Tuesday, October 25, 2011

Make Your Ending Stick

If you're a writer and not listening to the Writing Excuses podcast, you probably should be. For a quick, 15 minute podcast (because we're in a hurry and they're not that smart) it packs a wonderful amount of useful advice in there.  It works well for me, because I am not a binge learner.  That is to say, I pick things up by doing them, slowly, over time.  I was never the type to cram before an exam, or procrastinate the term paper.  I'm a slow and steady kind of guy.  It's what works for me.

Episode 6.20 focuses on endings and is the latest one I've listened to (I believe 6.21 is out now, but I've not downloaded it to my phone yet).  Here's the description from their website:
Lou Anders joins Dan, Howard, and Mary for a discussion of endings. We begin by talking about how important it is to “stick your landing” at the end of the book, and then recap the Hollywood Formula to point out how endings work there. We get examples from Mary’s upcoming novel Glamour in Glass, Dan’s upcoming novel Partials, Howard’s work-in-progress short story, and Lou Anders’ award-worthy, dot-matrix printer.
Now, I'm a firm believer that, in writing, there are no hard and fast rules... only guidelines.  Still, as they say, you have to really know the rules before you can break them effectively.  I'm not huge on formulaic writing either, but there's some validity there.  Formulas are developed for a reason.

In the case of the Hollywood Formula, the point is to not only tell a good story, but to maximize the emotional impact of the ending.  The condensed, one sentence version of the theory is that the writer would do well to pack all of their resolutions as close together as possible in the ending.  The more you string it out, the softer the emotional blow.  (Side note: sometimes, softening the blow might be a good thing).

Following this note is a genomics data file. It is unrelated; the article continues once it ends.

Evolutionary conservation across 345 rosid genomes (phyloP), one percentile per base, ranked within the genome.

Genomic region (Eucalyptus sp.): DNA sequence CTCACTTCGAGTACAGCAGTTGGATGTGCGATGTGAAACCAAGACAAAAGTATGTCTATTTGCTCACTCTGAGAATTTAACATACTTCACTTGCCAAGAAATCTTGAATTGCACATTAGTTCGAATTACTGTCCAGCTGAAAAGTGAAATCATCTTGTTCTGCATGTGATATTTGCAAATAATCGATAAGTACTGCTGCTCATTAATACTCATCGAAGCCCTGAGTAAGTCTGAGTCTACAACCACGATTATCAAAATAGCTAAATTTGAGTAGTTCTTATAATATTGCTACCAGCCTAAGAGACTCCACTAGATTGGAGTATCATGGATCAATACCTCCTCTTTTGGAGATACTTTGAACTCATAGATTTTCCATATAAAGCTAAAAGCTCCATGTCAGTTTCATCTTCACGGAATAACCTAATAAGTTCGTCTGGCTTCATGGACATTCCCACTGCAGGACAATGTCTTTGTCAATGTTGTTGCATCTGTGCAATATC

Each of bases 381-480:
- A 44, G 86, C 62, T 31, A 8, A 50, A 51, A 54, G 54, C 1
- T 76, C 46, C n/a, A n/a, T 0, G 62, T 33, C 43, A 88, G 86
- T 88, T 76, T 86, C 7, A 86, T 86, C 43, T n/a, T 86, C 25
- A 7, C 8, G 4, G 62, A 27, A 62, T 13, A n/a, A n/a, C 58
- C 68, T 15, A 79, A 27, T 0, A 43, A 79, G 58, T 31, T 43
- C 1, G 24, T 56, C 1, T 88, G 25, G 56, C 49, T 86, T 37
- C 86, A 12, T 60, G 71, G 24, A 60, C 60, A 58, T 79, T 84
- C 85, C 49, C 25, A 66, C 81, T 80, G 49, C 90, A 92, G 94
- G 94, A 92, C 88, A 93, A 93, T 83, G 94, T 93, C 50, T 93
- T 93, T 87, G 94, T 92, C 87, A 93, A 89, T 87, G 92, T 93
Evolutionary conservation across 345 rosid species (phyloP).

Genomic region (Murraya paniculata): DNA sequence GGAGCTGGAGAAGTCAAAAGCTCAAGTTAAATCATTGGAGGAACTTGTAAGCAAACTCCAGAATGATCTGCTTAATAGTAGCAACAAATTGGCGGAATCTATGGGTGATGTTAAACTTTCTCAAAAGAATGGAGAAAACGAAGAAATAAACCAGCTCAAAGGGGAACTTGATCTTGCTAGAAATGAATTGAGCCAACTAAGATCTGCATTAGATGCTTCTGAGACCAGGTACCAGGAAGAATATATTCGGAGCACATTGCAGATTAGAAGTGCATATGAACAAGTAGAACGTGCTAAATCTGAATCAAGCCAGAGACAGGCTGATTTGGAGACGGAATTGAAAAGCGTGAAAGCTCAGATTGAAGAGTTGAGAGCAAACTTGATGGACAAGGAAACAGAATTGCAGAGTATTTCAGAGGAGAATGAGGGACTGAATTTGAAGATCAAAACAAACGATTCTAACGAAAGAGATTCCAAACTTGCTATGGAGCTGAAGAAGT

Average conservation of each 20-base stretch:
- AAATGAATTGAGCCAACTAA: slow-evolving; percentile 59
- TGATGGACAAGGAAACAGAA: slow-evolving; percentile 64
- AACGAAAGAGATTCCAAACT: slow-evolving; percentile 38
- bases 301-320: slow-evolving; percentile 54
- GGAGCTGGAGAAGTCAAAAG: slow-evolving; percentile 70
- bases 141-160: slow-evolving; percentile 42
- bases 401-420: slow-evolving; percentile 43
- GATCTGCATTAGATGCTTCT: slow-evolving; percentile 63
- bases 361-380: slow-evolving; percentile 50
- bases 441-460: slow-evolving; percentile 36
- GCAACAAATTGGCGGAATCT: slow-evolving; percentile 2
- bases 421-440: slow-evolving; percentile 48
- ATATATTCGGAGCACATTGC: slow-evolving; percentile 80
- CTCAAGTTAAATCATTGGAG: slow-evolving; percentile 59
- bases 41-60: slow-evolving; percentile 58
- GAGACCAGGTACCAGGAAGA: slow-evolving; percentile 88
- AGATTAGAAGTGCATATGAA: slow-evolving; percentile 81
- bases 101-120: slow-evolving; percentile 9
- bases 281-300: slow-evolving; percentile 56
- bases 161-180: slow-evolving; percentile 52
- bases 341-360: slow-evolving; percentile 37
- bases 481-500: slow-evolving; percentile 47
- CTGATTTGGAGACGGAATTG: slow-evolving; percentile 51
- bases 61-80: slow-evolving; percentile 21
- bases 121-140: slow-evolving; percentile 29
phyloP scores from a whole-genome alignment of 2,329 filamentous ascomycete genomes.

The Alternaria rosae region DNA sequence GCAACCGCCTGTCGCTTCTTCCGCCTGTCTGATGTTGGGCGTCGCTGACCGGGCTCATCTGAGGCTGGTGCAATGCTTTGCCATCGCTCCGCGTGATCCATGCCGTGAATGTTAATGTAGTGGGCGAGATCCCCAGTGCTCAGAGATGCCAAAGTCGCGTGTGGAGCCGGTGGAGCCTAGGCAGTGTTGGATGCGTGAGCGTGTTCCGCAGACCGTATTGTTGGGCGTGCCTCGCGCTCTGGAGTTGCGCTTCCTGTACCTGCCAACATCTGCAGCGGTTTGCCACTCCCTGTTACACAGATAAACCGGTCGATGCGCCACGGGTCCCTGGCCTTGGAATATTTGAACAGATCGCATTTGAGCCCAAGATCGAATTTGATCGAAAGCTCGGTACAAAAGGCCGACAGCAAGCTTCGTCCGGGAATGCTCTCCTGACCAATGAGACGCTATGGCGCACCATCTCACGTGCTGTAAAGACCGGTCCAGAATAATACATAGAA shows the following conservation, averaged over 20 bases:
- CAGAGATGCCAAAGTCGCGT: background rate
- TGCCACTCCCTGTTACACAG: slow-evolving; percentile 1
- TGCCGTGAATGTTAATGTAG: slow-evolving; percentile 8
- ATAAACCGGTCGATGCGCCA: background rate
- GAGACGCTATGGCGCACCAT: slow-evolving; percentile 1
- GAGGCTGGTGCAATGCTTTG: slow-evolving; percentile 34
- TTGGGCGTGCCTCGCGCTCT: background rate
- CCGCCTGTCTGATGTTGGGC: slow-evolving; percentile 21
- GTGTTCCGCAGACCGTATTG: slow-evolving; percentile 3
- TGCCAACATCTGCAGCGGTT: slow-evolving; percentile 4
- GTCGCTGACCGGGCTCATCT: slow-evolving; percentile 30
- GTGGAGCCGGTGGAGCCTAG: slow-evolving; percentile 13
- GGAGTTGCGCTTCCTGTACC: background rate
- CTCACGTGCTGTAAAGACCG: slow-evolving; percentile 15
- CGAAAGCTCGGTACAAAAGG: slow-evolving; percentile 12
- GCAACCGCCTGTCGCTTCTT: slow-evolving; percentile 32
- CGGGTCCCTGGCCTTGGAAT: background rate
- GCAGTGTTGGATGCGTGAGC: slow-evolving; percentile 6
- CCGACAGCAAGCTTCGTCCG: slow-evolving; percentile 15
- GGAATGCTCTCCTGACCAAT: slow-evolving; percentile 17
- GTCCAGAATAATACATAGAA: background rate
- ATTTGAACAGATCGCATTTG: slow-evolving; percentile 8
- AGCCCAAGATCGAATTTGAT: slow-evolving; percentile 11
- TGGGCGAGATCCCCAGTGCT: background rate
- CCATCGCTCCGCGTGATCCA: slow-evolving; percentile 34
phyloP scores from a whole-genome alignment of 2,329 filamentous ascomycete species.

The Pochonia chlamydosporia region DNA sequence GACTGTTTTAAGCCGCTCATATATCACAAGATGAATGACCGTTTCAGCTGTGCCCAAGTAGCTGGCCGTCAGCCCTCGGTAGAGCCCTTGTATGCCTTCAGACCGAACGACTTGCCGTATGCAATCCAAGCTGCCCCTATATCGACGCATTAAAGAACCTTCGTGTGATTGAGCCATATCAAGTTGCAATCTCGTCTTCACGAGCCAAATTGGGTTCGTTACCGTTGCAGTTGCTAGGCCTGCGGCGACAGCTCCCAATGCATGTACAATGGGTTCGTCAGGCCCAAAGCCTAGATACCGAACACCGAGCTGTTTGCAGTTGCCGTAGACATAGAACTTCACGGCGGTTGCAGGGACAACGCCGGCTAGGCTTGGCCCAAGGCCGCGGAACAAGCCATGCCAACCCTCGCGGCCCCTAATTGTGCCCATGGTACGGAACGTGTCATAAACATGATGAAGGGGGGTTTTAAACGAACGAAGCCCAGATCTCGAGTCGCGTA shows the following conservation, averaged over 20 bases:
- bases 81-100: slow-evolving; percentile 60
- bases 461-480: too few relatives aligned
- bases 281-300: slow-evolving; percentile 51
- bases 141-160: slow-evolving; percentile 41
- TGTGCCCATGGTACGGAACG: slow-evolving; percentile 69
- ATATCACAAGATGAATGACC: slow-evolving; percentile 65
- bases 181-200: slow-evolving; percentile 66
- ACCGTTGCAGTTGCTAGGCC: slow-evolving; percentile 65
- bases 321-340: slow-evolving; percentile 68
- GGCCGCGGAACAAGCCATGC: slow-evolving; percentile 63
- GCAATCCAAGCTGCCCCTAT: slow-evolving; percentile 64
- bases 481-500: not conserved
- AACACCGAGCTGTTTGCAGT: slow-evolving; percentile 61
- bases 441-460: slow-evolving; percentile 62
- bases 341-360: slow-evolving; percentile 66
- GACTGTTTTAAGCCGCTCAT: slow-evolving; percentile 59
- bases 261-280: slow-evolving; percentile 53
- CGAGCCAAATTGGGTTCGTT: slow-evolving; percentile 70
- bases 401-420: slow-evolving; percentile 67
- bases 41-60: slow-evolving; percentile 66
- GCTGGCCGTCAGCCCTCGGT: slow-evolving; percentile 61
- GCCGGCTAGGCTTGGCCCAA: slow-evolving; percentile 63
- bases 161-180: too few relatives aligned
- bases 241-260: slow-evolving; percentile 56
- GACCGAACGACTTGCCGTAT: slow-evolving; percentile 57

That makes a certain amount of sense to me.  As a reader, emotions definitely tend to snowball for me.  If it's a tearjerker, there have to be several emotional payoffs in a row before I start the waterworks.  If it's supposed to give me the warm fuzzies, the same thing is true there.  If it's a giant battle, having a swift turn and quick resolution can make me exclaim: "awesome" aloud (and then get strange looks from passerby).

The episode was especially timely for me, as I'm currently working on the ending of my WIP.  Now, the first goal is always to simply get the story down.  I can always go back later to tweak things.  But the advice has definitely caused me to keep an eye on when I'm planning to resolve a few things.  With some very minor forethought, I can shift them slightly closer together... and I think they'll have a stronger impact on the reader.  We'll see when my alphas get a hold of it, I guess.

*Crosses Fingers*


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